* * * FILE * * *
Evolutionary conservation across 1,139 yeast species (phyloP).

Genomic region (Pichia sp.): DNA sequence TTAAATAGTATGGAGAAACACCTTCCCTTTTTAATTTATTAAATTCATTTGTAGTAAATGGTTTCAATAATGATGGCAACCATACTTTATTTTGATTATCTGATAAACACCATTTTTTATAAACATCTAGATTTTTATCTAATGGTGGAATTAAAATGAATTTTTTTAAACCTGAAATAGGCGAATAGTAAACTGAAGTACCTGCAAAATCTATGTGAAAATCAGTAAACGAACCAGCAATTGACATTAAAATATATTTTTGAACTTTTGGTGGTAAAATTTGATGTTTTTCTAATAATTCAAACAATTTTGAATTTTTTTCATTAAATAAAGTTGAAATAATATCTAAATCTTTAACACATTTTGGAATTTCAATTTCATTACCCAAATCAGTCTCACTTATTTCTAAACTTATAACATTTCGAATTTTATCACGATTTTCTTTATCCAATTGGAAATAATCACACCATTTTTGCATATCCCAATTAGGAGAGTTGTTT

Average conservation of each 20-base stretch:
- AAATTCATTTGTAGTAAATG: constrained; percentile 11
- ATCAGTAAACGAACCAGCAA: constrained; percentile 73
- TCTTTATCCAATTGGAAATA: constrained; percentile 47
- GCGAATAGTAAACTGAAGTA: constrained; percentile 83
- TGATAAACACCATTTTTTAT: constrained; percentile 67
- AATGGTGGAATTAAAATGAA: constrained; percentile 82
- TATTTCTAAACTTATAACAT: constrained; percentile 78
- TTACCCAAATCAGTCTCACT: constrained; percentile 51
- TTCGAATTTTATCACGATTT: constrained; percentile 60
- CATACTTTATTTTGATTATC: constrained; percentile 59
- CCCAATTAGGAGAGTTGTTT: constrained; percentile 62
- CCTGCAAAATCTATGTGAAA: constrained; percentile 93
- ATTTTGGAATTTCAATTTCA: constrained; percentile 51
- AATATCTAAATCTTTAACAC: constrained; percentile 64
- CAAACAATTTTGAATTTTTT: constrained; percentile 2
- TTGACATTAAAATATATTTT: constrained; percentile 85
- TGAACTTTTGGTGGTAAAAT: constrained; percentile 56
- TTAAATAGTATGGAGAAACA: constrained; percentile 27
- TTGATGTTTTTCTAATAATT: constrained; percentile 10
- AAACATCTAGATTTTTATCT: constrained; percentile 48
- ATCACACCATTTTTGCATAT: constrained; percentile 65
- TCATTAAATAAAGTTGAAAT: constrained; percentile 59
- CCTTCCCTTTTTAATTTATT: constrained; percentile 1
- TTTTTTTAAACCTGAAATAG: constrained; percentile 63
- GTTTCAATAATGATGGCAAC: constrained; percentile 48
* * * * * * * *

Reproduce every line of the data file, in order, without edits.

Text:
Evolutionary conservation across 1,139 yeast species (phyloP).

Genomic region (Pichia sp.): DNA sequence TTAAATAGTATGGAGAAACACCTTCCCTTTTTAATTTATTAAATTCATTTGTAGTAAATGGTTTCAATAATGATGGCAACCATACTTTATTTTGATTATCTGATAAACACCATTTTTTATAAACATCTAGATTTTTATCTAATGGTGGAATTAAAATGAATTTTTTTAAACCTGAAATAGGCGAATAGTAAACTGAAGTACCTGCAAAATCTATGTGAAAATCAGTAAACGAACCAGCAATTGACATTAAAATATATTTTTGAACTTTTGGTGGTAAAATTTGATGTTTTTCTAATAATTCAAACAATTTTGAATTTTTTTCATTAAATAAAGTTGAAATAATATCTAAATCTTTAACACATTTTGGAATTTCAATTTCATTACCCAAATCAGTCTCACTTATTTCTAAACTTATAACATTTCGAATTTTATCACGATTTTCTTTATCCAATTGGAAATAATCACACCATTTTTGCATATCCCAATTAGGAGAGTTGTTT

Average conservation of each 20-base stretch:
- AAATTCATTTGTAGTAAATG: constrained; percentile 11
- ATCAGTAAACGAACCAGCAA: constrained; percentile 73
- TCTTTATCCAATTGGAAATA: constrained; percentile 47
- GCGAATAGTAAACTGAAGTA: constrained; percentile 83
- TGATAAACACCATTTTTTAT: constrained; percentile 67
- AATGGTGGAATTAAAATGAA: constrained; percentile 82
- TATTTCTAAACTTATAACAT: constrained; percentile 78
- TTACCCAAATCAGTCTCACT: constrained; percentile 51
- TTCGAATTTTATCACGATTT: constrained; percentile 60
- CATACTTTATTTTGATTATC: constrained; percentile 59
- CCCAATTAGGAGAGTTGTTT: constrained; percentile 62
- CCTGCAAAATCTATGTGAAA: constrained; percentile 93
- ATTTTGGAATTTCAATTTCA: constrained; percentile 51
- AATATCTAAATCTTTAACAC: constrained; percentile 64
- CAAACAATTTTGAATTTTTT: constrained; percentile 2
- TTGACATTAAAATATATTTT: constrained; percentile 85
- TGAACTTTTGGTGGTAAAAT: constrained; percentile 56
- TTAAATAGTATGGAGAAACA: constrained; percentile 27
- TTGATGTTTTTCTAATAATT: constrained; percentile 10
- AAACATCTAGATTTTTATCT: constrained; percentile 48
- ATCACACCATTTTTGCATAT: constrained; percentile 65
- TCATTAAATAAAGTTGAAAT: constrained; percentile 59
- CCTTCCCTTTTTAATTTATT: constrained; percentile 1
- TTTTTTTAAACCTGAAATAG: constrained; percentile 63
- GTTTCAATAATGATGGCAAC: constrained; percentile 48